What memo? The one that seems to have flown around corporate America back in the late '90s. The one that said, "It's OK to backdate options -- everyone else is doing it."
What's that, you say? There was no such memo? Maybe not, but I find it incredible that so many companies were fudging options grants in exactly the same way -- by cherry-picking previous grant dates with low corresponding stock prices, in order to juice options returns for those on the receiving end of the compensation.
Make no mistake, that's exactly what is going on at many of the companies that The Wall Street Journal has listed in a handy table. And unfortunately, it looks like that's exactly what happened at Ceradyne, too.
The ceramics specialist's much-delayed, just-released 10-Q (for the quarter ended this past June) has some pretty creepy conclusions. Among them:
- From 1997 to 2003, stock options grant dates were selected by CEO Joel Moskowitz and given "unanimous written consent" by the stock option committee, which consisted solely of Moskowitz and one other non-management director.
- Of the 23 grant dates in that period, "in all but one case, the unanimous written consents were not prepared, approved or executed by the Company's Stock Option Committee until a later date."
- Moskowitz "followed a consistent practice of seeking low grant prices."
In other words, he was backdating the options to make them more valuable than they would otherwise have been.
If the misbehavior here is familiar, so are the excuses. Moskowitz, according to the filing, "was unaware of the accounting implications of the method he used." Furthermore, management says ".[T]he Special Committee and the Board of Directors have concluded that, while the Company applied an option price date selection practice that resulted in the use of incorrect accounting measurement dates for options granted . the accounting error resulting from the use of incorrect measurement dates were not the product of any deliberate or intentional misconduct by the Company or its executive, staff or Board of directors."
I don't believe that for two seconds. I didn't believe it from Apple
Fools, I find it impossible to believe that these CEOs don't know the accounting implications of using hindsight to grant in-the-money stock-based compensation, then pretending it didn't happen. How is it that I know the implications? I'm no CEO or accountant, just a lowly investor. Yet again and again, we hear of options accounting "errors" and "irregularities," or simple admissions that earnings will need to be restated. The hall of shame in that Wall Street Journal table now includes some 120 companies, including the likes of McAfee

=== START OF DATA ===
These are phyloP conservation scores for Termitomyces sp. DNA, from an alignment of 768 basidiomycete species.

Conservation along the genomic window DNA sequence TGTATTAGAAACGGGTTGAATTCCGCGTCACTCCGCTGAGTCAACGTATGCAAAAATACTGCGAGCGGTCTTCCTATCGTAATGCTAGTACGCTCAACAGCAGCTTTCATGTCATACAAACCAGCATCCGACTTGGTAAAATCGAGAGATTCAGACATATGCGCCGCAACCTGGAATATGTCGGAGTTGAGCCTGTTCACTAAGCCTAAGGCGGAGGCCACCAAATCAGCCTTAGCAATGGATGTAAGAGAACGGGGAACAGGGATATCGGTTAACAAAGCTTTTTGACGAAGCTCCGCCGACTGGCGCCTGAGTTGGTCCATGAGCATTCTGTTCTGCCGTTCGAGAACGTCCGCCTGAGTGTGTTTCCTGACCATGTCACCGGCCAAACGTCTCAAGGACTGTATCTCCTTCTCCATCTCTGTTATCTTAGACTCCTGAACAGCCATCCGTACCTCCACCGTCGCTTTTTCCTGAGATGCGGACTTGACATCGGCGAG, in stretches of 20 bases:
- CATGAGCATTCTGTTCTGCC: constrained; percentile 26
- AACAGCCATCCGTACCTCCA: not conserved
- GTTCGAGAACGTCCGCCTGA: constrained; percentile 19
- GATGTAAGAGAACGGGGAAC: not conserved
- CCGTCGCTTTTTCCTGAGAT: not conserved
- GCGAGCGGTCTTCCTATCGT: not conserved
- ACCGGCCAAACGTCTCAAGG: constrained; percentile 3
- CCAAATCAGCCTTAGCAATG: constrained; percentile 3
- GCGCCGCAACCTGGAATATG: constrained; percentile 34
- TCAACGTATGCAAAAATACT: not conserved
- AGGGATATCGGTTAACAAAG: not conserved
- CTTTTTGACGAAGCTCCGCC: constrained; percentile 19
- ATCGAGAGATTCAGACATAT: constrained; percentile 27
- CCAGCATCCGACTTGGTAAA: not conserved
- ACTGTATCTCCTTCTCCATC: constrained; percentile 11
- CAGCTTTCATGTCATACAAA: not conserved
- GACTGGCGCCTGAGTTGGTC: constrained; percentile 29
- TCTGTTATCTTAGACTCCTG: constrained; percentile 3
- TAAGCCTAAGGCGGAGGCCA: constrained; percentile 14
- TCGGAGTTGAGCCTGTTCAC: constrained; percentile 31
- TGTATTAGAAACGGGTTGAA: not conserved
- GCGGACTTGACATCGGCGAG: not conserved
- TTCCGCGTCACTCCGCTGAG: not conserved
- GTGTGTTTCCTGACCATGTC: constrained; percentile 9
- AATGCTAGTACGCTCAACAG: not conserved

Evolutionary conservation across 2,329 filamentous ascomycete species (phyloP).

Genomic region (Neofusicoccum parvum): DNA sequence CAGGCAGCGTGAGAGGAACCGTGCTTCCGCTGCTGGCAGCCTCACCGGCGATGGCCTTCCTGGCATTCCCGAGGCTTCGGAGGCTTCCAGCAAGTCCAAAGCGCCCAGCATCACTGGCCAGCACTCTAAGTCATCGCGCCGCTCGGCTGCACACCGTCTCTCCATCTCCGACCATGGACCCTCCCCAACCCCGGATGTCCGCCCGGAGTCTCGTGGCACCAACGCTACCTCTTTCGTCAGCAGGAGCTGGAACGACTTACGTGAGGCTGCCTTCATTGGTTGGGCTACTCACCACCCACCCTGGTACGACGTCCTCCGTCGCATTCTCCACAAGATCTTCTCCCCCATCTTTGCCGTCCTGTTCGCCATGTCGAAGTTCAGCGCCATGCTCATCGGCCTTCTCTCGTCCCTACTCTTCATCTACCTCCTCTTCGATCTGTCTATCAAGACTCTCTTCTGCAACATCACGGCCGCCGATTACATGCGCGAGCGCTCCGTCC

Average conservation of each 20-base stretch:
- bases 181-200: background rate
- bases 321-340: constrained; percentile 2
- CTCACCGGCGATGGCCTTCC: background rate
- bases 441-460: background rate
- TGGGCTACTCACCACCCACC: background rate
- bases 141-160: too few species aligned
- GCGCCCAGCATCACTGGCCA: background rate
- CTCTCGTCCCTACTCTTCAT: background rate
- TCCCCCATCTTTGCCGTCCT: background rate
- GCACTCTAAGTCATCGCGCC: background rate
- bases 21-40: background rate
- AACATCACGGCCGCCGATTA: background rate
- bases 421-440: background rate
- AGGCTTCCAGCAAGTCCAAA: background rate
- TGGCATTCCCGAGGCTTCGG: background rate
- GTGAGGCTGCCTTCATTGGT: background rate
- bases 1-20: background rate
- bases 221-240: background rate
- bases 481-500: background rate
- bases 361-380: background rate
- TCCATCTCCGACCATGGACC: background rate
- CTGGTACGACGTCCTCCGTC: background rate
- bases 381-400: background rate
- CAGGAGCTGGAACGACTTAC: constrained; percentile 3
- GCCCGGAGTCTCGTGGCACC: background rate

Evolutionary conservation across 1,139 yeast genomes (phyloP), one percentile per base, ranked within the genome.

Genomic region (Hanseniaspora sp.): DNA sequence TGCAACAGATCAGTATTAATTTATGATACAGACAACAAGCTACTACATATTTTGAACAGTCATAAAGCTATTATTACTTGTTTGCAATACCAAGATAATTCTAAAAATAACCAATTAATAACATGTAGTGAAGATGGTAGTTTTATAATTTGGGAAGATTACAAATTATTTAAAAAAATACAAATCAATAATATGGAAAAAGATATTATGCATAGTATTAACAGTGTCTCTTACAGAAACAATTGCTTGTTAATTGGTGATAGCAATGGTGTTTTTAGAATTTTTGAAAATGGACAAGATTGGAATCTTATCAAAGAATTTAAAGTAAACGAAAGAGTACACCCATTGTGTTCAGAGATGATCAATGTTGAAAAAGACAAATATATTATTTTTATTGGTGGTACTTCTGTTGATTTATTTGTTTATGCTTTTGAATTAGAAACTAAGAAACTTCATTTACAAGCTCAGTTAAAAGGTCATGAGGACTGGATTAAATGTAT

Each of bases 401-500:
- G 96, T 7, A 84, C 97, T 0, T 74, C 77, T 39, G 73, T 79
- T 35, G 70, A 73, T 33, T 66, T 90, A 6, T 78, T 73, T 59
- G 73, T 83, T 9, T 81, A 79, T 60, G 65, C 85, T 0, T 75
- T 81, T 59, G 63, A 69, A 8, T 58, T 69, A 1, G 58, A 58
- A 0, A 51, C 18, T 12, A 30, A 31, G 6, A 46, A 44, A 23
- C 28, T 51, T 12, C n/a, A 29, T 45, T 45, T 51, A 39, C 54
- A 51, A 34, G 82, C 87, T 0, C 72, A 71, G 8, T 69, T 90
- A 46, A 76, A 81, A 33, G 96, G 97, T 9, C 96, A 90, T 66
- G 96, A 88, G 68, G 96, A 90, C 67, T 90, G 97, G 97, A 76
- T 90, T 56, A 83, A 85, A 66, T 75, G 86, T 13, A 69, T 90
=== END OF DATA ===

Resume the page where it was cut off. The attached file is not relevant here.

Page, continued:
Ceradyne's remedies for the situation include a $3.4 million pre-tax charge to earnings taken in the second quarter of 2006, and the amendment of prices granted to executives and board members to reflect the actual price on the actual grant date.
It pains me to say this, because I'm a Ceradyne shareholder. I've been a fan of the company, and have enjoyed speaking with management. But management blew it here. Big time.
Shareholders deserve better. At least Jobs delivered a mealy-mouthed public apology. Ceradyne's management hasn't even offered that.
For this shareholder, the growing realization that everyone was doing it is no excuse. In monetary terms, this may seem like a little bit of mischief, but how much more deception should I expect? And when?
In order to decide whether to buy a company, and how much to pay, it's imperative that I trust management to tell the truth, all the time, even about the little things. I no longer trust the folks steering Ceradyne.
For related Foolishness:
CNET is a Motley Fool Rule Breakers pick, while McAfee was a former Stock Advisor selection.
At the time of publication, Seth Jayson had shares of Ceradyne but no positions in any other firm mentioned. View his stock holdings and Fool profile here. See what he's Digging these days. Fool rules are here